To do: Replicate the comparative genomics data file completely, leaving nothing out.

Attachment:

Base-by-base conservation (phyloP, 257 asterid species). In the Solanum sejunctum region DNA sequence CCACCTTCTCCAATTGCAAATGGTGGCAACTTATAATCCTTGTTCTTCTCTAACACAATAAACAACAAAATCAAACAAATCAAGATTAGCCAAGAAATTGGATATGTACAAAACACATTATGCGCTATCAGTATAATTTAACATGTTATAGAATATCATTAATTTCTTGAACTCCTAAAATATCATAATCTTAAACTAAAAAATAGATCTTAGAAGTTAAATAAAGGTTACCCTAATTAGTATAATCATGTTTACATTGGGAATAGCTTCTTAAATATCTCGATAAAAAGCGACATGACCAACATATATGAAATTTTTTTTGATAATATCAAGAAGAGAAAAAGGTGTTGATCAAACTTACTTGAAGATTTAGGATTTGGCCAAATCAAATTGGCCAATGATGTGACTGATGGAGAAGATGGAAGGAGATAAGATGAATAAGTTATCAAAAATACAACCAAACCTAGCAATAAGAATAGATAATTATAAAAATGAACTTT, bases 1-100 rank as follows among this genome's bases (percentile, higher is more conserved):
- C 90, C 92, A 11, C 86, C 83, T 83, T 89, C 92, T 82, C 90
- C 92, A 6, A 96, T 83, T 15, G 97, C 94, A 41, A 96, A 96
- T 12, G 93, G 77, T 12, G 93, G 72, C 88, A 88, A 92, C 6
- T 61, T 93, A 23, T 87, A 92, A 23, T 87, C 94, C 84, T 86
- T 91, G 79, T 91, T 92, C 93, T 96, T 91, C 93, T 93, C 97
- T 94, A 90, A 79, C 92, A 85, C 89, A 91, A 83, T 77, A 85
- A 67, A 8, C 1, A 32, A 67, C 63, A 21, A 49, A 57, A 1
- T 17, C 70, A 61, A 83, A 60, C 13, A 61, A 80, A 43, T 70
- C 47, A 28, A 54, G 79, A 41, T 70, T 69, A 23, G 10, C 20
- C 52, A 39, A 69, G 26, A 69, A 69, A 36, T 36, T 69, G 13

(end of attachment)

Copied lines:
Base-by-base conservation (phyloP, 257 asterid species). In the Solanum sejunctum region DNA sequence CCACCTTCTCCAATTGCAAATGGTGGCAACTTATAATCCTTGTTCTTCTCTAACACAATAAACAACAAAATCAAACAAATCAAGATTAGCCAAGAAATTGGATATGTACAAAACACATTATGCGCTATCAGTATAATTTAACATGTTATAGAATATCATTAATTTCTTGAACTCCTAAAATATCATAATCTTAAACTAAAAAATAGATCTTAGAAGTTAAATAAAGGTTACCCTAATTAGTATAATCATGTTTACATTGGGAATAGCTTCTTAAATATCTCGATAAAAAGCGACATGACCAACATATATGAAATTTTTTTTGATAATATCAAGAAGAGAAAAAGGTGTTGATCAAACTTACTTGAAGATTTAGGATTTGGCCAAATCAAATTGGCCAATGATGTGACTGATGGAGAAGATGGAAGGAGATAAGATGAATAAGTTATCAAAAATACAACCAAACCTAGCAATAAGAATAGATAATTATAAAAATGAACTTT, bases 1-100 rank as follows among this genome's bases (percentile, higher is more conserved):
- C 90, C 92, A 11, C 86, C 83, T 83, T 89, C 92, T 82, C 90
- C 92, A 6, A 96, T 83, T 15, G 97, C 94, A 41, A 96, A 96
- T 12, G 93, G 77, T 12, G 93, G 72, C 88, A 88, A 92, C 6
- T 61, T 93, A 23, T 87, A 92, A 23, T 87, C 94, C 84, T 86
- T 91, G 79, T 91, T 92, C 93, T 96, T 91, C 93, T 93, C 97
- T 94, A 90, A 79, C 92, A 85, C 89, A 91, A 83, T 77, A 85
- A 67, A 8, C 1, A 32, A 67, C 63, A 21, A 49, A 57, A 1
- T 17, C 70, A 61, A 83, A 60, C 13, A 61, A 80, A 43, T 70
- C 47, A 28, A 54, G 79, A 41, T 70, T 69, A 23, G 10, C 20
- C 52, A 39, A 69, G 26, A 69, A 69, A 36, T 36, T 69, G 13